[ Rehnquist ]
[ Scalia ]
[ Thomas ]
[ Breyer ]
[ Stevens ]
[ OConnor ]
[ Souter ]
THOMAS VAN ORDEN, PETITIONER v. RICK
in his official capacity as GOVERNOR OF TEXAS
CHAIRMAN, STATE PRESERVATION
BOARD, et al.
ON WRIT OF CERTIORARI TO THE UNITED STATES COURT OF APPEALS FOR THE FIFTH CIRCUIT
[June 27, 2005]
Justice Thomas, concurring.
The Court holds that the Ten Commandments monument found on the Texas State Capitol grounds does not violate the Establishment Clause. Rather than trying to suggest meaninglessness where there is meaning, The Chief Justice rightly recognizes that the monument has religious significance. Ante, at 10. He properly recognizes the role of religion in this Nations history and the permissibility of government displays acknowledging that history. Ante, at 68. For those reasons, I join The Chief Justices opinion in full.
This case would be easy if the Court were willing to abandon the inconsistent guideposts it has adopted for addressing Establishment Clause challenges,** and return to the original meaning of the Clause. I have previously suggested that the Clauses text and history resis[t] incorporation against the States. See Elk Grove Unified School Dist. v. Newdow, 542 U.S. 1, 46, (2004) (opinion concurring in judgment); see also Zelman v. Simmons-Harris, 536 U.S. 639, 677680, and n. 3 (2002) (opinion concurring). If the Establishment Clause does not restrain the States, then it has no application here, where only state action is at issue.
Even if the Clause is incorporated,
or if the Free Exercise Clause limits the power of States to
establish religions, see Cutter v. Wilkinson, 544
U.S. ___ , ___, n. 3 (2005) (slip op., at 3, n. 3)
(Thomas, J., concurring), our task would be far simpler if we
returned to the original meaning of the word
establishment than it is under the various
approaches this Court now uses. The Framers understood an
establishment necessarily [to] involve actual legal
coercion. Newdow, supra, at 52 (Thomas,
J., concurring in judgment); Lee v. Weisman, 505 U.S. 577, 640
(1992) (Scalia, J., dissenting) (The coercion that was a
hallmark of historical establishments of religion was coercion
of religious orthodoxy and of financial support by force of
law and threat of penalty). In other words,
establishment at the founding involved, for example, mandatory
observance or mandatory payment of taxes supporting
ministers. Cutter, supra, at ___ (slip op., at 4)
(Thomas, J., concurring). And government practices that
have nothing to do with creating or maintaining
state establishments simply do not implicate the
possible liberty interest of being free from coercive state
establishments. Newdow, supra, at 53
(Thomas, J., concurring in
There is no question that, based on the original meaning of the Establishment Clause, the Ten Commandments display at issue here is constitutional. In no sense does Texas compel petitioner Van Orden to do anything. The only injury to him is that he takes offense at seeing the monument as he passes it on his way to the Texas Supreme Court Library. He need not stop to read it or even to look at it, let alone to express support for it or adopt the Commandments as guides for his life. The mere presence of the monument along his path involves no coercion and thus does not violate the Establishment Clause.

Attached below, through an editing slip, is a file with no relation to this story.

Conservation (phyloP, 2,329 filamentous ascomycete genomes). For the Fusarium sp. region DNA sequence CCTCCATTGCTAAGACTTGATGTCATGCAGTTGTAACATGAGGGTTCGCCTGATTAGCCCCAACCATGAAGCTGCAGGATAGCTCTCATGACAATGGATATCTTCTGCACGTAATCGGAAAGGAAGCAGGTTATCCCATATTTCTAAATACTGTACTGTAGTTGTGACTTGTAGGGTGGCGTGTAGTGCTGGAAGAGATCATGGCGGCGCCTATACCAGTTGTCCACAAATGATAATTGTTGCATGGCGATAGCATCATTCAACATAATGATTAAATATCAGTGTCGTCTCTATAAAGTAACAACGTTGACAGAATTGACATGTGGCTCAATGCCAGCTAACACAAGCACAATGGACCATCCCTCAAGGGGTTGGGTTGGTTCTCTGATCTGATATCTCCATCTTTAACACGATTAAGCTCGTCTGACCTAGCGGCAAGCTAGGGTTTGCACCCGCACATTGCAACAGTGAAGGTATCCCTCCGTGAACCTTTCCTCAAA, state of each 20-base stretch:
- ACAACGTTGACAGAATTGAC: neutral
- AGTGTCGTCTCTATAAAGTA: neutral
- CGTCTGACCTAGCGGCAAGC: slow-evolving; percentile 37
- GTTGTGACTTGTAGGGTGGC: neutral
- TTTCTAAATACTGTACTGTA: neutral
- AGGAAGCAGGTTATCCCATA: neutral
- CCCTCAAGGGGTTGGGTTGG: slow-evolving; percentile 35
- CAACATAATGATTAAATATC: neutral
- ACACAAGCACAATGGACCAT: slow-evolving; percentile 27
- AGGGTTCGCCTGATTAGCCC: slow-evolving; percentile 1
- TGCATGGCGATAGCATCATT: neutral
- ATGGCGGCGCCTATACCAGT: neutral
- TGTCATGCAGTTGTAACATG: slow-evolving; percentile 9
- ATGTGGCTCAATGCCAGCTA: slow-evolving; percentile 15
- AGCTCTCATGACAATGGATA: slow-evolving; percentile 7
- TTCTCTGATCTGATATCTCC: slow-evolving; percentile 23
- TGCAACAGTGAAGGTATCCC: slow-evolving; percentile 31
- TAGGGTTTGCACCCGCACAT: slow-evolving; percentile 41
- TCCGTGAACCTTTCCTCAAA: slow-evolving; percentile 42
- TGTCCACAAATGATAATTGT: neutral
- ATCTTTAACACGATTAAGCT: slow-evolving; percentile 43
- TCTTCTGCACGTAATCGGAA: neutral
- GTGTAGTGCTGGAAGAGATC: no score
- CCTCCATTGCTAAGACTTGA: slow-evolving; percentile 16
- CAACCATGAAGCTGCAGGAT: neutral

Returning to the original meaning would do more than simplify our task. It also would avoid the pitfalls present in the Courts current approach to such challenges. This Courts precedent elevates the trivial to the proverbial federal case, by making benign signs and postings subject to challenge. Yet even as it does so, the Courts precedent attempts to avoid declaring all religious symbols and words of longstanding tradition unconstitutional, by counterfactually declaring them of little religious significance. Even when the Courts cases recognize that such symbols have religious meaning, they adopt an unhappy compromise that fails fully to account for either the adherents or the nonadherents beliefs, and provides no principled way to choose between them. Even worse, the incoherence of the Courts decisions in this area renders the Establishment Clause impenetrable and incapable of consistent application. All told, this Courts jurisprudence leaves courts, governments, and believers and nonbelievers alike confusedan observation that is hardly new. See Newdow, supra, at 45, n. 1 (Thomas, J., concurring in judgment) (collecting cases).
First, this Courts precedent permits even the slightest public recognition of religion to constitute an establishment of religion. For example, individuals frequenting a county courthouse have successfully challenged as an Establishment Clause violation a sign at the courthouse alerting the public that the building was closed for Good Friday and containing a 4-inch high crucifix. Granzeier v. Middleton, 955 F. Supp. 741, 743, and n. 2, 746747 (ED Ky. 1997), affd on other grounds, 173 F.3d 568, 576 (CA6 1999). Similarly, a park ranger has claimed that a cross erected to honor World War I veterans on a rock in the Mojave Desert Preserve violated the Establishment Clause, and won. See Buono v. Norton, 212 F. Supp. 2d 1202, 12041205, 12151217 (CD Cal. 2002). If a cross in the middle of a desert establishes a religion, then no religious observance is safe from challenge. Still other suits have charged that city seals containing religious symbols violate the Establishment Clause. See, e.g., Robinson v. Edmond, 68 F.3d 1226 (CA10 1995); Murray v. Austin, 947 F.2d 147 (CA5 1991); Friedman v. Board of Cty. Commrs of Bernalillo Cty., 781 F.2d 777 (CA10 1985) (en banc). In every instance, the litigants are mere [p]assersby free to ignore [such symbols or signs], or even to turn their backs, just as they are free to do when they disagree with any other form of government speech. County of Allegheny v. American Civil Liberties Union, Greater Pittsburgh Chapter, 492 U.S. 573, 664 (1989) (Kennedy, J., concurring in part and dissenting in part).